Nov 16, 2001

Review of Holy War Documentary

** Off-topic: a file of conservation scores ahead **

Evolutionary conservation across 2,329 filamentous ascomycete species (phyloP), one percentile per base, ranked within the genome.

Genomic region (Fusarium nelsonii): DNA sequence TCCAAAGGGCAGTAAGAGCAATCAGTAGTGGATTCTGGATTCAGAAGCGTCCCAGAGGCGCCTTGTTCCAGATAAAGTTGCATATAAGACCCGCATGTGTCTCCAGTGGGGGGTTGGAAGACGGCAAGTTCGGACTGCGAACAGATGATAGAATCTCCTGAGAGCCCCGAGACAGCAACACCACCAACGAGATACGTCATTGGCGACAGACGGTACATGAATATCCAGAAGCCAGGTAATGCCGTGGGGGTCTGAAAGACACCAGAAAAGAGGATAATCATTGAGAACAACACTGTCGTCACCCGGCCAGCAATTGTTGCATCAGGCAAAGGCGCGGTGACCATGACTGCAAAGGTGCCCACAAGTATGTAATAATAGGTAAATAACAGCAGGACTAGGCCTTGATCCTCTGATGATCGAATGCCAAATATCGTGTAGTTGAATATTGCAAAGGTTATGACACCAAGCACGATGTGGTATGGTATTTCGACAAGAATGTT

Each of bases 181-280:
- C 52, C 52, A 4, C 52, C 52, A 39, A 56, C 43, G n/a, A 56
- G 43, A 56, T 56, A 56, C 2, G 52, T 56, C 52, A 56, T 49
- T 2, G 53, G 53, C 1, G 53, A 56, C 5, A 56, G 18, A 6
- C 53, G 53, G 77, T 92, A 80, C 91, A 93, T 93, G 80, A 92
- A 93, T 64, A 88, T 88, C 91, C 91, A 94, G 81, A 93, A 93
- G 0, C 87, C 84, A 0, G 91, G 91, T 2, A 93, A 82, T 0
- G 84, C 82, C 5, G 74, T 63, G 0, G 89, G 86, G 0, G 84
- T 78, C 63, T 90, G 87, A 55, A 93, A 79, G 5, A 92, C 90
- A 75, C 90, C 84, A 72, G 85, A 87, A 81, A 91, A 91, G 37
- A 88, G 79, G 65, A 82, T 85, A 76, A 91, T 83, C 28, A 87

New York Times November 16, 2001 Days of War and Wonder in Afghanistan By CARYN JAMES "Holy War, Inc.," Sunday's installment of "National Geographic Explorer," complements "Unholy War" in more than its title: it begins in Pakistan with a classroom of little boys being trained for a jihad. Based on Peter L. Bergen's new book, "Holy War, Inc.: Inside the Secret World of Osama bin Laden," it relies more heavily than Ms. Shah's films on Western experts and reporting. And although it is disappointing and perfunctory next to Mr. Bergen's slim yet thorough book, it has a thoughtful, opinionated quality rare among current documentaries. Events have moved so fast this week that television has been filled with unexpected images from Kabul of men shaving their beards, women showing their faces and Taliban corpses in the streets. Even the most recent documentaries might literally be yesterday's news. These three function on a level beyond flat-out information. They do not bridge the gap between Western and Islamic culture but expose it with unforgettable drama. The boys' school seen at the start of "Holy War, Inc." is one of thousands like it in Pakistan, and its headmaster does not have a reassuring message. "Osama is doing this because whatever is happening is not his fault," he says. "And he has every right to take revenge, whatever is in his power." The film has some peculiar lapses. Mr. Bergen, CNN's terrorism analyst, is not the narrator but the primary talking head. And though his book begins with a stunning description of his meeting with Mr. bin Laden in 1997, when Mr. Bergen was the CNN producer for Peter Arnett's interview, no film of that interview is included. (The rights were not available from CNN.) Instead, we see a photograph of Mr. bin Laden in a cave, Mr. Bergen on his left and Mr. Arnett on his right. Much of the bin Laden history presented is familiar, but the film raises valuable questions about United States intelligence failures and responds with harsh assessments, taking on a subject too many reporters still consider off-limits. Mr. Bergen points to the case of Ali Mohamed, an Egyptian-American who served in both countries' armies and was an instructor at Fort Bragg in North Carolina. He was also an Al Qaeda sleeper agent, who took a photograph of the American embassy in Nairobi, which helped Mr. bin Laden plan its bombing later. He is a template of the hijackers, Mr. Bergen says. And the film notes that the United States government had a great deal of information, badly handled and assessed, about the dangers of refueling a ship in Yemen. The bombing there of the U.S.S. Cole was, the narrator says, "a plot that the government could have known about." "Holy War, Inc." also observes glaring examples of the gap between Islam and the West and of how culture and politics get tangled. During the Persian Gulf war, Mr. bin Laden was furious when American troops entered Saudi Arabia; he saw infidels in the Muslims' holy land. In contrast, the narrator says, "Most Americans thought their troops were risking their lives in order to help the people of Kuwait." (That ignores the fact that plenty of Americans thought it was all about oil, but the point about clashing cultures holds.) Mr. Bergen, whose reasoned, solid analyses on CNN make it clear that he is no alarmist, concludes the documentary by saying that even if Mr. bin Laden and the top Al Qaeda leaders were to vanish tomorrow, their legacy of terror would remain. "Too many people have been trained in bin Laden's camps, and he has inspired too many people in the Muslim world with a sort of anti-Western, anti- American sentiment," he says. "We're going to see this conflict go on for a very long time."